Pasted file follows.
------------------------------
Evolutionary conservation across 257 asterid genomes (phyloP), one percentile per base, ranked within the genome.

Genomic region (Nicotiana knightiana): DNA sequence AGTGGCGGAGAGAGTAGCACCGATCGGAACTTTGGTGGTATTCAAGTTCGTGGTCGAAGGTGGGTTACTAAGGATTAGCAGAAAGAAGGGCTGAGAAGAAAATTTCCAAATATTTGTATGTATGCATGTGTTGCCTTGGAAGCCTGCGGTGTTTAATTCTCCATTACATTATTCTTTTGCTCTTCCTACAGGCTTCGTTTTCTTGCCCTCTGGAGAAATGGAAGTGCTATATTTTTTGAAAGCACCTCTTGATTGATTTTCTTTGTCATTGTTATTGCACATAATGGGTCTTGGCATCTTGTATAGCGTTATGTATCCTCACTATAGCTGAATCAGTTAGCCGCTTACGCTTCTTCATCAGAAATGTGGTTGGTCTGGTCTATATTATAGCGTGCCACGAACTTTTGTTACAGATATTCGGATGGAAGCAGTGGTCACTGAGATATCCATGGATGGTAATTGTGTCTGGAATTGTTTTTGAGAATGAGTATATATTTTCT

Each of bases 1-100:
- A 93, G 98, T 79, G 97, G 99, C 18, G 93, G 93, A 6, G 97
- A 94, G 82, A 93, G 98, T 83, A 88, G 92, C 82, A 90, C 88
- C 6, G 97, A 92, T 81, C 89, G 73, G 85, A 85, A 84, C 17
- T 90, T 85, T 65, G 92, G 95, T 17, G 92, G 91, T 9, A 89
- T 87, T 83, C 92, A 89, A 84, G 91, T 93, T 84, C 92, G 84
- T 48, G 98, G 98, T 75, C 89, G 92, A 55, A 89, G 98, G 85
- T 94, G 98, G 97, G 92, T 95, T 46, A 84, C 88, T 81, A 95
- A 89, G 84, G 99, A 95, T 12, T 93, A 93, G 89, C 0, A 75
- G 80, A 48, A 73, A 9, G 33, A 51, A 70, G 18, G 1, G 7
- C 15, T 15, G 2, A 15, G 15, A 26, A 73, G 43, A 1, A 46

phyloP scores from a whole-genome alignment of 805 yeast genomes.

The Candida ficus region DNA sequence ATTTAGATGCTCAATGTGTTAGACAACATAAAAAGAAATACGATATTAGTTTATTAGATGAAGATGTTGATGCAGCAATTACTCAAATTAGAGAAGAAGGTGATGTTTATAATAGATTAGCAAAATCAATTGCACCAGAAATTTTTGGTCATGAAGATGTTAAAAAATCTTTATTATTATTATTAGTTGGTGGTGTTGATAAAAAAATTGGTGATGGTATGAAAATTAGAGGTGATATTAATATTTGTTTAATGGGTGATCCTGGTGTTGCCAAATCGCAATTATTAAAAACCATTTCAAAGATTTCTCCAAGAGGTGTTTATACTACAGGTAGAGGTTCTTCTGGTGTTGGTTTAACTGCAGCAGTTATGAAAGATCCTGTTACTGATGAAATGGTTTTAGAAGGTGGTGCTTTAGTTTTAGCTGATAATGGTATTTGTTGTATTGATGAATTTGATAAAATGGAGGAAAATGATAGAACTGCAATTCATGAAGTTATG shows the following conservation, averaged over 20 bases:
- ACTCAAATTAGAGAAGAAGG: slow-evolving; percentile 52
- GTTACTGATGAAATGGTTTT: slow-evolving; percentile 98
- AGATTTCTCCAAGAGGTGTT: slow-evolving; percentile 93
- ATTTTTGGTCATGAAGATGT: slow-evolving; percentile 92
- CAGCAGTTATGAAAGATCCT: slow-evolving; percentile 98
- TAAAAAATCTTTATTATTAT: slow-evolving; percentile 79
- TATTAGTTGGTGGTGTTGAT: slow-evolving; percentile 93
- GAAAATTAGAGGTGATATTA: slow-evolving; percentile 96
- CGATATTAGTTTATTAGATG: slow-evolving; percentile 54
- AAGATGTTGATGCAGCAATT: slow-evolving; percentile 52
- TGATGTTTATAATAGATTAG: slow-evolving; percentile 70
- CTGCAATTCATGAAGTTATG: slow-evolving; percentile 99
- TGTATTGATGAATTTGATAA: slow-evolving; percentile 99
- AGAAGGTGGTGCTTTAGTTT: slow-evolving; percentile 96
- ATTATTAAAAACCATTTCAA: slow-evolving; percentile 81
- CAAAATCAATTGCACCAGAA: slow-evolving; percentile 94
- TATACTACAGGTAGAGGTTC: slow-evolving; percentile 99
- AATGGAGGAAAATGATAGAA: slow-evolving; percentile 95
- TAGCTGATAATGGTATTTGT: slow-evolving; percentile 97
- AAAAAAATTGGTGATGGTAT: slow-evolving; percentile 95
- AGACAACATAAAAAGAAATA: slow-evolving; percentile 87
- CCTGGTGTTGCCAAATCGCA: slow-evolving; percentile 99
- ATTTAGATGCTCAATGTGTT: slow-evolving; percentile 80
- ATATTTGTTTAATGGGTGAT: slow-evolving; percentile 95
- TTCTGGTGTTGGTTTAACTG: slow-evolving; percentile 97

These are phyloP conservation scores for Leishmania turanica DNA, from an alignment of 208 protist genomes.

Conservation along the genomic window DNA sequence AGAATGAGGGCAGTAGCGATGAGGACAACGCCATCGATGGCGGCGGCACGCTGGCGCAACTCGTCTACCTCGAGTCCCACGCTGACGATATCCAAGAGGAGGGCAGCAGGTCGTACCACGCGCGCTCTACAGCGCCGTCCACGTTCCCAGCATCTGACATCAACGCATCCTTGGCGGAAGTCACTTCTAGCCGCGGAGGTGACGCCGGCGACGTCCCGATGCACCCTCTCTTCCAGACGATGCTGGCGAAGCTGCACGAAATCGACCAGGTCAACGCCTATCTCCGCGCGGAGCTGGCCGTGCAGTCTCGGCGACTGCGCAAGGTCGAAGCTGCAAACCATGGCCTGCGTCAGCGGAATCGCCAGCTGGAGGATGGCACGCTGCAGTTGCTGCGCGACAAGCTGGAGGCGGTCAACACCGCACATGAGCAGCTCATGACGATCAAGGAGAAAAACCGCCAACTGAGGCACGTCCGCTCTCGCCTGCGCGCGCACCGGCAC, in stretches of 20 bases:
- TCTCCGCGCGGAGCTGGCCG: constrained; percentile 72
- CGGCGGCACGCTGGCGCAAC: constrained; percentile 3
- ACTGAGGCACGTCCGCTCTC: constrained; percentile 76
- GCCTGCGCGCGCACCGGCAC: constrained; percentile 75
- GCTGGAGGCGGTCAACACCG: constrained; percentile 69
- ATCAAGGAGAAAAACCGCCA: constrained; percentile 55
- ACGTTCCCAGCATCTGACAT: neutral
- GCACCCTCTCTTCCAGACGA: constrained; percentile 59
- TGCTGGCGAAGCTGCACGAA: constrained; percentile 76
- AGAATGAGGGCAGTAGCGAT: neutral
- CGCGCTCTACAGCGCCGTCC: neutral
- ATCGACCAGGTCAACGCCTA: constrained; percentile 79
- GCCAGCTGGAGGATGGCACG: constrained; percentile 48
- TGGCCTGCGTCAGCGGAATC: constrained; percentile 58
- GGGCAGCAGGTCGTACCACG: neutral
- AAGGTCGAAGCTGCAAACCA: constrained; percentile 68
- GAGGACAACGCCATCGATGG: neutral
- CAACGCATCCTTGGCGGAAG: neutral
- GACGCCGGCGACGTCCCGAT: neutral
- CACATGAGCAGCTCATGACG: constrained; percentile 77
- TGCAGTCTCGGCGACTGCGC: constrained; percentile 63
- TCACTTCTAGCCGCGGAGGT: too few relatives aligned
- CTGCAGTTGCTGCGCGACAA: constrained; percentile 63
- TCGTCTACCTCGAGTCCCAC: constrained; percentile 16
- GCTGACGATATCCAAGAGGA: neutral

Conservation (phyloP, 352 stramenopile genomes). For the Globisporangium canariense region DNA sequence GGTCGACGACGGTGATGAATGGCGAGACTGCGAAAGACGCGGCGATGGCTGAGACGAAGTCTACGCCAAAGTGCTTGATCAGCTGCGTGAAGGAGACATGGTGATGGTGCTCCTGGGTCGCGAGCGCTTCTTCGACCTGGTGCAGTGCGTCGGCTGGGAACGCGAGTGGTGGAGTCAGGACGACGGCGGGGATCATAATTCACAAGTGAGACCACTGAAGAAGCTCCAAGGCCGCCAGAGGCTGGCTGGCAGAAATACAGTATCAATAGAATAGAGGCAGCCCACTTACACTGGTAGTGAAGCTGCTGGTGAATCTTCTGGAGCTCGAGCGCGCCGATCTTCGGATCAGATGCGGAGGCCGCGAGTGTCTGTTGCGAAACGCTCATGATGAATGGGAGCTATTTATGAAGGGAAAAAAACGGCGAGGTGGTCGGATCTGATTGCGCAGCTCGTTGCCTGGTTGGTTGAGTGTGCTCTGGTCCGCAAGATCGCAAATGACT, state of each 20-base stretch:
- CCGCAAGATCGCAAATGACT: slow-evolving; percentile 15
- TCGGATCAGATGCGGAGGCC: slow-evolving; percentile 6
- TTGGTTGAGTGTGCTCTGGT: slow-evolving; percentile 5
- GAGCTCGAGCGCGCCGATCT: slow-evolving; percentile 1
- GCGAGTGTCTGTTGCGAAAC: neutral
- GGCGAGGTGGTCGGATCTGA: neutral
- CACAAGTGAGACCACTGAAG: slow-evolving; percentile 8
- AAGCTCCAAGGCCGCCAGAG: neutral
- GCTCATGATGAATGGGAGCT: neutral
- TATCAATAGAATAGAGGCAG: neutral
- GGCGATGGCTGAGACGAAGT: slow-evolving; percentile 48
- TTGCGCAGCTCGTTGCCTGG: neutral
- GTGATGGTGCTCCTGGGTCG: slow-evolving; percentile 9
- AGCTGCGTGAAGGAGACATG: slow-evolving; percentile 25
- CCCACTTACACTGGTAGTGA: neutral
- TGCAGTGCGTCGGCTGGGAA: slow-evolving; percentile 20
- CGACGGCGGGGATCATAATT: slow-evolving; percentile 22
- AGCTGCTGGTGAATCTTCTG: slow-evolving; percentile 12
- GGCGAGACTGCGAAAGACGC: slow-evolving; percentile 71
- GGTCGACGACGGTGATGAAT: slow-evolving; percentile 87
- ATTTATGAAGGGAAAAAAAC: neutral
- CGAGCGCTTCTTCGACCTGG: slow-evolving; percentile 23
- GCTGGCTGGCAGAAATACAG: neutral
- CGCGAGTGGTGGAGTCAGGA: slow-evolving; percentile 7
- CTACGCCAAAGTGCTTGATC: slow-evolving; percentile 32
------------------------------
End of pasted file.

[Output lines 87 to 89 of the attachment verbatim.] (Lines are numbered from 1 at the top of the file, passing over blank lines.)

- GGCGAGACTGCGAAAGACGC: slow-evolving; percentile 71
- GGTCGACGACGGTGATGAAT: slow-evolving; percentile 87
- ATTTATGAAGGGAAAAAAAC: neutral